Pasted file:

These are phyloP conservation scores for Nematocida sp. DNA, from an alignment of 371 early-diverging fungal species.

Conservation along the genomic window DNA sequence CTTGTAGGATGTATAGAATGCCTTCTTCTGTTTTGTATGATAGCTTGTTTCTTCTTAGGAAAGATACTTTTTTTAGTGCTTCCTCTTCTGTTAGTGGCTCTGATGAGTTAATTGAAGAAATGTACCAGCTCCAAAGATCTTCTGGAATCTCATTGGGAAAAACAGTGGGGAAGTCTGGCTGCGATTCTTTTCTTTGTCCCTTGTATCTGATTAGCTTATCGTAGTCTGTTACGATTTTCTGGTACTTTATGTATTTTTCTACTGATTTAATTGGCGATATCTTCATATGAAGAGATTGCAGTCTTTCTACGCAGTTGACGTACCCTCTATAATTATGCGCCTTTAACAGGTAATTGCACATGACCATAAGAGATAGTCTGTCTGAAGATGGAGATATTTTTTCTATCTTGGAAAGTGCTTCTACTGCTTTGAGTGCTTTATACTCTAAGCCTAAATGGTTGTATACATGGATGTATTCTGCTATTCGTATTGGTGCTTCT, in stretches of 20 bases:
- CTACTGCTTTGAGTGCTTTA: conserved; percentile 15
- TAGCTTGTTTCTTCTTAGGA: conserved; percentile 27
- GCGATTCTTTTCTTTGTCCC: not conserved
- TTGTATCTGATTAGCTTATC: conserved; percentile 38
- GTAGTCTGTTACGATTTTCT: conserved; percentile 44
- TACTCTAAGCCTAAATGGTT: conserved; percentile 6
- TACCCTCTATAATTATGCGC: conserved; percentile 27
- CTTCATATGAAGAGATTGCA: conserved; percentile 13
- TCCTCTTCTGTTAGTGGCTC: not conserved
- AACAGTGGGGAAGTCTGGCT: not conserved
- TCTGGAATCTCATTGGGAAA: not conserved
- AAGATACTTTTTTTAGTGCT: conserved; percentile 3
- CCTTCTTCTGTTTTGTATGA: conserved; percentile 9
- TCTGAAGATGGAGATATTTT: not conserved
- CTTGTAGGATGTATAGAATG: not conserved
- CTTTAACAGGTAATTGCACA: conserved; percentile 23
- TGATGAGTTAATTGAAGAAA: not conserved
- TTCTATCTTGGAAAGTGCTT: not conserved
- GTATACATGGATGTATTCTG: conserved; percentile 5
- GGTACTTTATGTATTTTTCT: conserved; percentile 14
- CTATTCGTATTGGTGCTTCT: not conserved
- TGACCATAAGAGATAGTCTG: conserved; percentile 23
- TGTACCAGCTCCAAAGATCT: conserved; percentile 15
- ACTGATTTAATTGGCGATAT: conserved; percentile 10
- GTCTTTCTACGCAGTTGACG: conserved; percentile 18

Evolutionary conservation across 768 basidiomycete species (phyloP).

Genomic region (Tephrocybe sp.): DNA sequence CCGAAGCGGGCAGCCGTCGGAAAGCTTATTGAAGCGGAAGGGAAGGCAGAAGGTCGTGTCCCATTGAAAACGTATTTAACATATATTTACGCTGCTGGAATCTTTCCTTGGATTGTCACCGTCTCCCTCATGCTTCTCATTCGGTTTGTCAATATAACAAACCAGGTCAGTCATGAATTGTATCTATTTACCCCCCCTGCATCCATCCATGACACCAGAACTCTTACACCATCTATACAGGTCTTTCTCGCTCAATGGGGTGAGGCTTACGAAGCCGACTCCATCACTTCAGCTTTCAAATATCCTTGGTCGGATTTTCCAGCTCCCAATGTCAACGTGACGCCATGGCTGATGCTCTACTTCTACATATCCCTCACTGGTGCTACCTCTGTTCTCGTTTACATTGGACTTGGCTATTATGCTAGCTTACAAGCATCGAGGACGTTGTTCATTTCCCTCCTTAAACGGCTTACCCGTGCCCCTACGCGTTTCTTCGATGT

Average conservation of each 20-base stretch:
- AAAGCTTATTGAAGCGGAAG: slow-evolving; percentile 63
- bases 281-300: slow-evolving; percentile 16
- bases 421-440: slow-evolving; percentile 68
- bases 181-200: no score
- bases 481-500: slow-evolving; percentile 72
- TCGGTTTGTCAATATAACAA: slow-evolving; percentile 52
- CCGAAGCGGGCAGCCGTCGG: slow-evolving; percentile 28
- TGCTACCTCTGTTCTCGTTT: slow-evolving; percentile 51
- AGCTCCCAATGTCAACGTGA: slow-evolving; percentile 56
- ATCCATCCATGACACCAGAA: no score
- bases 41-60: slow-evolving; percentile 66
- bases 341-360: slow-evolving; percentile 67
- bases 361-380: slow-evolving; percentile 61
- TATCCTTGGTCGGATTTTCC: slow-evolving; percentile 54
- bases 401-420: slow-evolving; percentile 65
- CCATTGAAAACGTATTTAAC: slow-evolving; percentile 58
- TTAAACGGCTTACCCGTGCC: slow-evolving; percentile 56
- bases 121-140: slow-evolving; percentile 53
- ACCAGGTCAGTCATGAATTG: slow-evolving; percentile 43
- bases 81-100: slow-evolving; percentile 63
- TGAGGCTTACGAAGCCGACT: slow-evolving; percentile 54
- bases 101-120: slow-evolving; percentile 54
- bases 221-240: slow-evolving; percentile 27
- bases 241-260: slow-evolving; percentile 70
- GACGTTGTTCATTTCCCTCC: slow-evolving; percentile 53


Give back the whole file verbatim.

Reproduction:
These are phyloP conservation scores for Nematocida sp. DNA, from an alignment of 371 early-diverging fungal species.

Conservation along the genomic window DNA sequence CTTGTAGGATGTATAGAATGCCTTCTTCTGTTTTGTATGATAGCTTGTTTCTTCTTAGGAAAGATACTTTTTTTAGTGCTTCCTCTTCTGTTAGTGGCTCTGATGAGTTAATTGAAGAAATGTACCAGCTCCAAAGATCTTCTGGAATCTCATTGGGAAAAACAGTGGGGAAGTCTGGCTGCGATTCTTTTCTTTGTCCCTTGTATCTGATTAGCTTATCGTAGTCTGTTACGATTTTCTGGTACTTTATGTATTTTTCTACTGATTTAATTGGCGATATCTTCATATGAAGAGATTGCAGTCTTTCTACGCAGTTGACGTACCCTCTATAATTATGCGCCTTTAACAGGTAATTGCACATGACCATAAGAGATAGTCTGTCTGAAGATGGAGATATTTTTTCTATCTTGGAAAGTGCTTCTACTGCTTTGAGTGCTTTATACTCTAAGCCTAAATGGTTGTATACATGGATGTATTCTGCTATTCGTATTGGTGCTTCT, in stretches of 20 bases:
- CTACTGCTTTGAGTGCTTTA: conserved; percentile 15
- TAGCTTGTTTCTTCTTAGGA: conserved; percentile 27
- GCGATTCTTTTCTTTGTCCC: not conserved
- TTGTATCTGATTAGCTTATC: conserved; percentile 38
- GTAGTCTGTTACGATTTTCT: conserved; percentile 44
- TACTCTAAGCCTAAATGGTT: conserved; percentile 6
- TACCCTCTATAATTATGCGC: conserved; percentile 27
- CTTCATATGAAGAGATTGCA: conserved; percentile 13
- TCCTCTTCTGTTAGTGGCTC: not conserved
- AACAGTGGGGAAGTCTGGCT: not conserved
- TCTGGAATCTCATTGGGAAA: not conserved
- AAGATACTTTTTTTAGTGCT: conserved; percentile 3
- CCTTCTTCTGTTTTGTATGA: conserved; percentile 9
- TCTGAAGATGGAGATATTTT: not conserved
- CTTGTAGGATGTATAGAATG: not conserved
- CTTTAACAGGTAATTGCACA: conserved; percentile 23
- TGATGAGTTAATTGAAGAAA: not conserved
- TTCTATCTTGGAAAGTGCTT: not conserved
- GTATACATGGATGTATTCTG: conserved; percentile 5
- GGTACTTTATGTATTTTTCT: conserved; percentile 14
- CTATTCGTATTGGTGCTTCT: not conserved
- TGACCATAAGAGATAGTCTG: conserved; percentile 23
- TGTACCAGCTCCAAAGATCT: conserved; percentile 15
- ACTGATTTAATTGGCGATAT: conserved; percentile 10
- GTCTTTCTACGCAGTTGACG: conserved; percentile 18

Evolutionary conservation across 768 basidiomycete species (phyloP).

Genomic region (Tephrocybe sp.): DNA sequence CCGAAGCGGGCAGCCGTCGGAAAGCTTATTGAAGCGGAAGGGAAGGCAGAAGGTCGTGTCCCATTGAAAACGTATTTAACATATATTTACGCTGCTGGAATCTTTCCTTGGATTGTCACCGTCTCCCTCATGCTTCTCATTCGGTTTGTCAATATAACAAACCAGGTCAGTCATGAATTGTATCTATTTACCCCCCCTGCATCCATCCATGACACCAGAACTCTTACACCATCTATACAGGTCTTTCTCGCTCAATGGGGTGAGGCTTACGAAGCCGACTCCATCACTTCAGCTTTCAAATATCCTTGGTCGGATTTTCCAGCTCCCAATGTCAACGTGACGCCATGGCTGATGCTCTACTTCTACATATCCCTCACTGGTGCTACCTCTGTTCTCGTTTACATTGGACTTGGCTATTATGCTAGCTTACAAGCATCGAGGACGTTGTTCATTTCCCTCCTTAAACGGCTTACCCGTGCCCCTACGCGTTTCTTCGATGT

Average conservation of each 20-base stretch:
- AAAGCTTATTGAAGCGGAAG: slow-evolving; percentile 63
- bases 281-300: slow-evolving; percentile 16
- bases 421-440: slow-evolving; percentile 68
- bases 181-200: no score
- bases 481-500: slow-evolving; percentile 72
- TCGGTTTGTCAATATAACAA: slow-evolving; percentile 52
- CCGAAGCGGGCAGCCGTCGG: slow-evolving; percentile 28
- TGCTACCTCTGTTCTCGTTT: slow-evolving; percentile 51
- AGCTCCCAATGTCAACGTGA: slow-evolving; percentile 56
- ATCCATCCATGACACCAGAA: no score
- bases 41-60: slow-evolving; percentile 66
- bases 341-360: slow-evolving; percentile 67
- bases 361-380: slow-evolving; percentile 61
- TATCCTTGGTCGGATTTTCC: slow-evolving; percentile 54
- bases 401-420: slow-evolving; percentile 65
- CCATTGAAAACGTATTTAAC: slow-evolving; percentile 58
- TTAAACGGCTTACCCGTGCC: slow-evolving; percentile 56
- bases 121-140: slow-evolving; percentile 53
- ACCAGGTCAGTCATGAATTG: slow-evolving; percentile 43
- bases 81-100: slow-evolving; percentile 63
- TGAGGCTTACGAAGCCGACT: slow-evolving; percentile 54
- bases 101-120: slow-evolving; percentile 54
- bases 221-240: slow-evolving; percentile 27
- bases 241-260: slow-evolving; percentile 70
- GACGTTGTTCATTTCCCTCC: slow-evolving; percentile 53